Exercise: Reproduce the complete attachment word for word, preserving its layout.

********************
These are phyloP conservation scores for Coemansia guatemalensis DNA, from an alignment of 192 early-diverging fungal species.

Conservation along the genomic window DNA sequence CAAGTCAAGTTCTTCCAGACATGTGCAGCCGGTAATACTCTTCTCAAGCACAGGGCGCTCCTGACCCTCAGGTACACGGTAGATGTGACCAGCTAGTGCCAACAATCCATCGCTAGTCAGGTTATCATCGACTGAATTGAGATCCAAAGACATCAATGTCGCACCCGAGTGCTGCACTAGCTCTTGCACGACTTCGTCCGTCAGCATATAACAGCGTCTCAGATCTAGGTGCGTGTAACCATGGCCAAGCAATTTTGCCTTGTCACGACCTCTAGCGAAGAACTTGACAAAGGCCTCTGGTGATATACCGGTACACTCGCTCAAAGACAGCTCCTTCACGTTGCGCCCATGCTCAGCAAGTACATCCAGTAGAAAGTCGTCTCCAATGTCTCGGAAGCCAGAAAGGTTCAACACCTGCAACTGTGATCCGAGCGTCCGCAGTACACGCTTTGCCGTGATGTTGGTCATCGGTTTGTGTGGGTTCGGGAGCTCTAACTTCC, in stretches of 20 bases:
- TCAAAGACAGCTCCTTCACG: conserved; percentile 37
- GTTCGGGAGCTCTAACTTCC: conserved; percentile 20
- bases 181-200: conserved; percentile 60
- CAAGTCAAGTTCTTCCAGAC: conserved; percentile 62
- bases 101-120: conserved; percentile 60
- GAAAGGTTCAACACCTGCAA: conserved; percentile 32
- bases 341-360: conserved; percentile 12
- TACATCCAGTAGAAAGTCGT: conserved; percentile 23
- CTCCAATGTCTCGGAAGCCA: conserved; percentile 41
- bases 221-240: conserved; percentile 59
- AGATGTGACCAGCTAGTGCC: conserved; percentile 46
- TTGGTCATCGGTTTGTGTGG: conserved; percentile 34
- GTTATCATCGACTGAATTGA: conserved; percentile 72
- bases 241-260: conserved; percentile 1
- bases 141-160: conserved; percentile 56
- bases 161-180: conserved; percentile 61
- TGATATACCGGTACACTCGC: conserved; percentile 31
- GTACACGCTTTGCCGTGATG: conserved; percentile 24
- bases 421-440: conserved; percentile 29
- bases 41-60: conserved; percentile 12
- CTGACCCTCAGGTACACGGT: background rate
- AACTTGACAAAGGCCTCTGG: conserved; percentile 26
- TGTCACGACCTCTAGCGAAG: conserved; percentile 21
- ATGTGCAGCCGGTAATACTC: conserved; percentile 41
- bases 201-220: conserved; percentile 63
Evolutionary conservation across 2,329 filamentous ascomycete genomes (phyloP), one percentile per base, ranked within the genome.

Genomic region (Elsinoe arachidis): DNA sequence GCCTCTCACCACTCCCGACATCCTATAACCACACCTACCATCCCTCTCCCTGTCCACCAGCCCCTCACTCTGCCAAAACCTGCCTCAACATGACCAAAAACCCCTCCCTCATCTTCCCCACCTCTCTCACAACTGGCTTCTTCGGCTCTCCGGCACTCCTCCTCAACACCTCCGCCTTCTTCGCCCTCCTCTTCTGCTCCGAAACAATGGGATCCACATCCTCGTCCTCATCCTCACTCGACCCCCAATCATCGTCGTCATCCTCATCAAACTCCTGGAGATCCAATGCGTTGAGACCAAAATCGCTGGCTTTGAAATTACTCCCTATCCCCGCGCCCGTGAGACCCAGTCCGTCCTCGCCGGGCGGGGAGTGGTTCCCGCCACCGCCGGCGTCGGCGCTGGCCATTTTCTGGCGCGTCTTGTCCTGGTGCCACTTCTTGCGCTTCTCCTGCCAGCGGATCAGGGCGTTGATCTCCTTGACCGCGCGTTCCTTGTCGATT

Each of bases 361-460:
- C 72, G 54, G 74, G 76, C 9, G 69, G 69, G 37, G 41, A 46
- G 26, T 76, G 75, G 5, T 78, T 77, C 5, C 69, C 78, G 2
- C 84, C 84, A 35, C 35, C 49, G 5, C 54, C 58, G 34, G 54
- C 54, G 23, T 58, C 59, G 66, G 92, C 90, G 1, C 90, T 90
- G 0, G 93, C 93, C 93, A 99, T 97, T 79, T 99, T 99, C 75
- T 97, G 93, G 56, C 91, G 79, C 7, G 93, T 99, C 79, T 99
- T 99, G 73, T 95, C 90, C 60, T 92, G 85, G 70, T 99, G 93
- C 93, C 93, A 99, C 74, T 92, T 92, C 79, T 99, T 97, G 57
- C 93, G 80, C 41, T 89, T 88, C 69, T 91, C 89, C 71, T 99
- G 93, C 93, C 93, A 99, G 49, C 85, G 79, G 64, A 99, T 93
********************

These are phyloP conservation scores for Coemansia guatemalensis DNA, from an alignment of 192 early-diverging fungal species.

Conservation along the genomic window DNA sequence CAAGTCAAGTTCTTCCAGACATGTGCAGCCGGTAATACTCTTCTCAAGCACAGGGCGCTCCTGACCCTCAGGTACACGGTAGATGTGACCAGCTAGTGCCAACAATCCATCGCTAGTCAGGTTATCATCGACTGAATTGAGATCCAAAGACATCAATGTCGCACCCGAGTGCTGCACTAGCTCTTGCACGACTTCGTCCGTCAGCATATAACAGCGTCTCAGATCTAGGTGCGTGTAACCATGGCCAAGCAATTTTGCCTTGTCACGACCTCTAGCGAAGAACTTGACAAAGGCCTCTGGTGATATACCGGTACACTCGCTCAAAGACAGCTCCTTCACGTTGCGCCCATGCTCAGCAAGTACATCCAGTAGAAAGTCGTCTCCAATGTCTCGGAAGCCAGAAAGGTTCAACACCTGCAACTGTGATCCGAGCGTCCGCAGTACACGCTTTGCCGTGATGTTGGTCATCGGTTTGTGTGGGTTCGGGAGCTCTAACTTCC, in stretches of 20 bases:
- TCAAAGACAGCTCCTTCACG: conserved; percentile 37
- GTTCGGGAGCTCTAACTTCC: conserved; percentile 20
- bases 181-200: conserved; percentile 60
- CAAGTCAAGTTCTTCCAGAC: conserved; percentile 62
- bases 101-120: conserved; percentile 60
- GAAAGGTTCAACACCTGCAA: conserved; percentile 32
- bases 341-360: conserved; percentile 12
- TACATCCAGTAGAAAGTCGT: conserved; percentile 23
- CTCCAATGTCTCGGAAGCCA: conserved; percentile 41
- bases 221-240: conserved; percentile 59
- AGATGTGACCAGCTAGTGCC: conserved; percentile 46
- TTGGTCATCGGTTTGTGTGG: conserved; percentile 34
- GTTATCATCGACTGAATTGA: conserved; percentile 72
- bases 241-260: conserved; percentile 1
- bases 141-160: conserved; percentile 56
- bases 161-180: conserved; percentile 61
- TGATATACCGGTACACTCGC: conserved; percentile 31
- GTACACGCTTTGCCGTGATG: conserved; percentile 24
- bases 421-440: conserved; percentile 29
- bases 41-60: conserved; percentile 12
- CTGACCCTCAGGTACACGGT: background rate
- AACTTGACAAAGGCCTCTGG: conserved; percentile 26
- TGTCACGACCTCTAGCGAAG: conserved; percentile 21
- ATGTGCAGCCGGTAATACTC: conserved; percentile 41
- bases 201-220: conserved; percentile 63
Evolutionary conservation across 2,329 filamentous ascomycete genomes (phyloP), one percentile per base, ranked within the genome.

Genomic region (Elsinoe arachidis): DNA sequence GCCTCTCACCACTCCCGACATCCTATAACCACACCTACCATCCCTCTCCCTGTCCACCAGCCCCTCACTCTGCCAAAACCTGCCTCAACATGACCAAAAACCCCTCCCTCATCTTCCCCACCTCTCTCACAACTGGCTTCTTCGGCTCTCCGGCACTCCTCCTCAACACCTCCGCCTTCTTCGCCCTCCTCTTCTGCTCCGAAACAATGGGATCCACATCCTCGTCCTCATCCTCACTCGACCCCCAATCATCGTCGTCATCCTCATCAAACTCCTGGAGATCCAATGCGTTGAGACCAAAATCGCTGGCTTTGAAATTACTCCCTATCCCCGCGCCCGTGAGACCCAGTCCGTCCTCGCCGGGCGGGGAGTGGTTCCCGCCACCGCCGGCGTCGGCGCTGGCCATTTTCTGGCGCGTCTTGTCCTGGTGCCACTTCTTGCGCTTCTCCTGCCAGCGGATCAGGGCGTTGATCTCCTTGACCGCGCGTTCCTTGTCGATT

Each of bases 361-460:
- C 72, G 54, G 74, G 76, C 9, G 69, G 69, G 37, G 41, A 46
- G 26, T 76, G 75, G 5, T 78, T 77, C 5, C 69, C 78, G 2
- C 84, C 84, A 35, C 35, C 49, G 5, C 54, C 58, G 34, G 54
- C 54, G 23, T 58, C 59, G 66, G 92, C 90, G 1, C 90, T 90
- G 0, G 93, C 93, C 93, A 99, T 97, T 79, T 99, T 99, C 75
- T 97, G 93, G 56, C 91, G 79, C 7, G 93, T 99, C 79, T 99
- T 99, G 73, T 95, C 90, C 60, T 92, G 85, G 70, T 99, G 93
- C 93, C 93, A 99, C 74, T 92, T 92, C 79, T 99, T 97, G 57
- C 93, G 80, C 41, T 89, T 88, C 69, T 91, C 89, C 71, T 99
- G 93, C 93, C 93, A 99, G 49, C 85, G 79, G 64, A 99, T 93